|HOW DOES IT GROW AND REPRODUCE?||
Russian olive reproduces by seed, which is usually produced after trees are four to five years old. It generally flowers from May through June (Stephens 1973, Vines 1960). The fruits mature from August to October and remain on the tree throughout the winter or until the crop is consumed (Olson 1974, Borell 1971). Seeds are ingested with the fruit by birds and small mammals and dispersed in their droppings. The outer layer of the seed is impermeable to digestive juices. Seeds can remain viable for up to three years and are capable of germinating over a broad range of soil types (Knopf and Olson 1984). Germination is enhanced by stratification in moist sand for ninety days at 41 degrees F (5 degrees C) (Vines 1960). Spring moisture and slightly alkaline soil tend to favor seedling growth (Olson 1974).
|HOW CAN I GET RID OF IT?||
Control methods vary with tree size, habitat, and use of the area (e.g., agricultural field vs. sensitive wetland). Removal should be undertaken before seeds are fully developed to prevent further spread of seeds. Control is difficult once trees mature, so early detection and control are important.
Manual/mechanical methods: Russian olives with small diameters (3.5 in) can be pulled out with a weed wrench when soils are moist. In certain situations larger trees can be removed using a tractor/chain. Any remaining exposed roots should be cut off below ground level and buried. Girdling and cutting are not effective controls by themselves. The tree may resprout below the girdled or cut area or along root line.
Fire control: Stump burning has been shown to be successful, but it is time-consuming compared to other control techniques (Knopf and Olson 1984).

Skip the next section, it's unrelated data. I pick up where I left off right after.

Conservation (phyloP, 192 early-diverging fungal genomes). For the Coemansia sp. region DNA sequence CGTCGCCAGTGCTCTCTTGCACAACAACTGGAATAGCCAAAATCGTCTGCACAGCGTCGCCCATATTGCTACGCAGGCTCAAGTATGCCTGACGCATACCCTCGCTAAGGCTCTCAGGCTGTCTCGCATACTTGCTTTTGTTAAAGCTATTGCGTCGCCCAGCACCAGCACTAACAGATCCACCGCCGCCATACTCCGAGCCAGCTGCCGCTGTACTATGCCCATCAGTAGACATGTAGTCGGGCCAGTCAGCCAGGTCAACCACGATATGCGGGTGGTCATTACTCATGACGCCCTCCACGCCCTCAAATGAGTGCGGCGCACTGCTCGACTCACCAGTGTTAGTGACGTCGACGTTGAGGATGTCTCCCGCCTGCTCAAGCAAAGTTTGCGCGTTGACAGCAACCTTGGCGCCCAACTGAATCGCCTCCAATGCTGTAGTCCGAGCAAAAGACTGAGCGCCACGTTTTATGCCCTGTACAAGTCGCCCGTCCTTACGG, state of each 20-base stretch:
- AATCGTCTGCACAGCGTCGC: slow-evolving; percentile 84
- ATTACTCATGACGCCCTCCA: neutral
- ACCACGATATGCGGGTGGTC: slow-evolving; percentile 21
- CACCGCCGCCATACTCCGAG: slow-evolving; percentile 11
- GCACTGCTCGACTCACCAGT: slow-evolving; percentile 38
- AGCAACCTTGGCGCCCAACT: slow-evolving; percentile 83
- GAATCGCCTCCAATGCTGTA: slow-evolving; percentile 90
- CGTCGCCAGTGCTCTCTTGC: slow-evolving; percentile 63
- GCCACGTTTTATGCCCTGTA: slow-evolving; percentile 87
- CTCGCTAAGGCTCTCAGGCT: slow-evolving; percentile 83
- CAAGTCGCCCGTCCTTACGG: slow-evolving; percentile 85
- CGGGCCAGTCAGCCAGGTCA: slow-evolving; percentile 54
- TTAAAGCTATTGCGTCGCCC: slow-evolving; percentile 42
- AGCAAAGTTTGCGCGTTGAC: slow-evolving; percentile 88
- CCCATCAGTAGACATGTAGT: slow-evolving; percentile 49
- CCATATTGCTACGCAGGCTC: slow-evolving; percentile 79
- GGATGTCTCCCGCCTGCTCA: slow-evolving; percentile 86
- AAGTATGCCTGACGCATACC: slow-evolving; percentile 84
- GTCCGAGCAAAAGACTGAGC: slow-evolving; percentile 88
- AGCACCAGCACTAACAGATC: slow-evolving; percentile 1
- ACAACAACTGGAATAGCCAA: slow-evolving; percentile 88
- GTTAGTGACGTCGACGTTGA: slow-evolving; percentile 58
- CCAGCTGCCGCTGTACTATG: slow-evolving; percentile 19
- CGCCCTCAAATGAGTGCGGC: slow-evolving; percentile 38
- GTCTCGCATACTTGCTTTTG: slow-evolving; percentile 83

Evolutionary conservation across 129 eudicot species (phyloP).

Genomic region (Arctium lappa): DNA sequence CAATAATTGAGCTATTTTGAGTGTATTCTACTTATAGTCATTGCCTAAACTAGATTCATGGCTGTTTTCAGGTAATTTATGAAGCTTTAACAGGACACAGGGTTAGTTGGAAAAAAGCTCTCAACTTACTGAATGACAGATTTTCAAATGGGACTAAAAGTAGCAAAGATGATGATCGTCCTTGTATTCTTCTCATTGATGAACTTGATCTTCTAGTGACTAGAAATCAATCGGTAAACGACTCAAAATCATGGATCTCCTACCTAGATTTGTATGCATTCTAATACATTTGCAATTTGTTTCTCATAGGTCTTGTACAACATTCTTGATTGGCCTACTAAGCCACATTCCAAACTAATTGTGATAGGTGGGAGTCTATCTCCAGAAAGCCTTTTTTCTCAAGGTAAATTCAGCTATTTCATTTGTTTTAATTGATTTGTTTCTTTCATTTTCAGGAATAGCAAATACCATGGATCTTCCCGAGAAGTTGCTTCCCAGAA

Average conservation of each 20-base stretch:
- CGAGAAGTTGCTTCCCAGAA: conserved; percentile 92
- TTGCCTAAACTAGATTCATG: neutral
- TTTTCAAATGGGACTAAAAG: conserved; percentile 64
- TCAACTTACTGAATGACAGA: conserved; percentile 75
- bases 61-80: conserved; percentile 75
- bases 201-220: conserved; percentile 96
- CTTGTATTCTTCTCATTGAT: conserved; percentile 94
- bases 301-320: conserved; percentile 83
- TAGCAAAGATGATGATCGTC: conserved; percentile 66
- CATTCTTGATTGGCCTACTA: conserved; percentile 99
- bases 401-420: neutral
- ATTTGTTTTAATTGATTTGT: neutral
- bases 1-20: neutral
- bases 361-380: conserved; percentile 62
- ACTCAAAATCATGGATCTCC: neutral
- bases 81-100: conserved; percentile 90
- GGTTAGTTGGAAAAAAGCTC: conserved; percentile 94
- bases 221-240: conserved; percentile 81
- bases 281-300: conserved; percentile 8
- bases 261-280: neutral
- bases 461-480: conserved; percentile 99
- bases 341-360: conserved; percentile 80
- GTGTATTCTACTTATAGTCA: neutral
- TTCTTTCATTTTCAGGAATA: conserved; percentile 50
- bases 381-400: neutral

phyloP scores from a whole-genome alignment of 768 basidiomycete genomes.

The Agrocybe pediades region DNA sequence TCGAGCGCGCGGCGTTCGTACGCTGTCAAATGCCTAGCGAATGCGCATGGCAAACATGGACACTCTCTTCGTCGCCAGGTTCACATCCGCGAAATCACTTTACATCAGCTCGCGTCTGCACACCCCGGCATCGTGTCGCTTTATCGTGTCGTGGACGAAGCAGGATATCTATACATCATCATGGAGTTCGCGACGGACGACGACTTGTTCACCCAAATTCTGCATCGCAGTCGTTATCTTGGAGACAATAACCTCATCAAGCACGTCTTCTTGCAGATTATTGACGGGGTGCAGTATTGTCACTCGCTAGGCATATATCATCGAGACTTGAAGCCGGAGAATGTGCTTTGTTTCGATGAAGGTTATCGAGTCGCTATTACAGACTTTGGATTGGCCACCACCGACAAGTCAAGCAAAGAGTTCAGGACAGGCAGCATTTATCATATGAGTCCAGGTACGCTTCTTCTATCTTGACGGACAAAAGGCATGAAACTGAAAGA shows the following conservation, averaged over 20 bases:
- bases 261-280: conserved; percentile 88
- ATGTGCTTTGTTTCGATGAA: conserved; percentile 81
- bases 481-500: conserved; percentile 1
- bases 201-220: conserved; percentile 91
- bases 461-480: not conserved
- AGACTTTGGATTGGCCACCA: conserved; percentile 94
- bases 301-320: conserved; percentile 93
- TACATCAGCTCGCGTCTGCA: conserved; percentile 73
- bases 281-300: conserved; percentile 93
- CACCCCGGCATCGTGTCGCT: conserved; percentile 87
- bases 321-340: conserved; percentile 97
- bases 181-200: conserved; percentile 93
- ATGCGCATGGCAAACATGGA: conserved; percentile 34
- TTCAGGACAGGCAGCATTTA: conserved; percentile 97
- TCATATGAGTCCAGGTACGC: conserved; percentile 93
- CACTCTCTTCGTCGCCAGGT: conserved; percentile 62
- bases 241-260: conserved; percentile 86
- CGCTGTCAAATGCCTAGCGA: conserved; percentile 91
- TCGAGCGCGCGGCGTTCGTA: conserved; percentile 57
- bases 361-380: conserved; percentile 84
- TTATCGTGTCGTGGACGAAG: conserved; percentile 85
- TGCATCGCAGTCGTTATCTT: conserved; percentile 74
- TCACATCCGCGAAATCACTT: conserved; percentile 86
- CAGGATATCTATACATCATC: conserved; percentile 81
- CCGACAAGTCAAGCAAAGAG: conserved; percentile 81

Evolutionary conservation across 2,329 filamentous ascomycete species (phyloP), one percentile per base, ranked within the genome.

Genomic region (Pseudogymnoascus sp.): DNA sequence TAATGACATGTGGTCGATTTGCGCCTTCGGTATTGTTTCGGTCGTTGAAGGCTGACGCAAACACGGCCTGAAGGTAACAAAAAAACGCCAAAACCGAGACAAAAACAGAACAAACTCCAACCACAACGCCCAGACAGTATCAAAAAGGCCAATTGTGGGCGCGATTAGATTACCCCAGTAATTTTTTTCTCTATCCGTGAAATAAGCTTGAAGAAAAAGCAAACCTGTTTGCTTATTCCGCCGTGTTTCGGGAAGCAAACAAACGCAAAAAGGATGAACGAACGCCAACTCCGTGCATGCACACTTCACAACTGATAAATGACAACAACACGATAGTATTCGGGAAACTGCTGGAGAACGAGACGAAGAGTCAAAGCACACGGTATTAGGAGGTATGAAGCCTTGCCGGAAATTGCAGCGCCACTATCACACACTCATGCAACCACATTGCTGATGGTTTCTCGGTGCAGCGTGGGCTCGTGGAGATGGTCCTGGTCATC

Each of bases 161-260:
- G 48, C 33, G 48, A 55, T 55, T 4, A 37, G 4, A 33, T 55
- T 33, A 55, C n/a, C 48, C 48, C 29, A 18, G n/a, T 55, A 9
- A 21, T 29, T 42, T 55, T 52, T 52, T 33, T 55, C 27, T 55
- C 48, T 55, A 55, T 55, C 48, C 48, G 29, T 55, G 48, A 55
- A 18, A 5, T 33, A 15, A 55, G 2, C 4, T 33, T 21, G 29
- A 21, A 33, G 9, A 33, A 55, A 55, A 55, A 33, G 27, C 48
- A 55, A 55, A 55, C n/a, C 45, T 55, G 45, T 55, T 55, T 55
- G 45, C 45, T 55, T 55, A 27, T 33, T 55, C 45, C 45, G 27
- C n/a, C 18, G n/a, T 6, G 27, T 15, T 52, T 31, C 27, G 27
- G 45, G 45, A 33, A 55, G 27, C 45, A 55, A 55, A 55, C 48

Research on biocontrol agents has not been undertaken for this species.
Most translocating herbicides (e.g., glyphosate) are effective at label strength when applied during the growing season. Some dormant-season herbicides (e.g., imazipyr as Chopper RTU®) are labeled for Russian olive control. Foliar spraying has been successful, as has injecting herbicide capsules around base of trunk. When injecting herbicides into the cambium of a standing tree, monitoring should occur the same year to ensure that the entire tree is affected. Cut-stump treatments can be effective when combined with burying the stump or painting the cut surface with chemicals. Cuts should be made as close to the ground as possible and immediately be followed by 5-10 cc of glyphosate (as Roundup®) applied at full strength to the cambium. For trees that do not have to be removed or immediately taken down, exposing more than 50 percent of the cambium by cutting into the bark with a saw or ax close to ground level and introducing herbicides into the exposed areas is effective. A syringe (size 14 needle) works well for both of these combinations. Brushing also works, but requires a larger amount of herbicide. Burying a stump after cutting can also prevent regrowth from the stump, but exposed roots should be monitored for resprouting. Monitoring regrowth of cut stumps or roots should be done one year after treatment.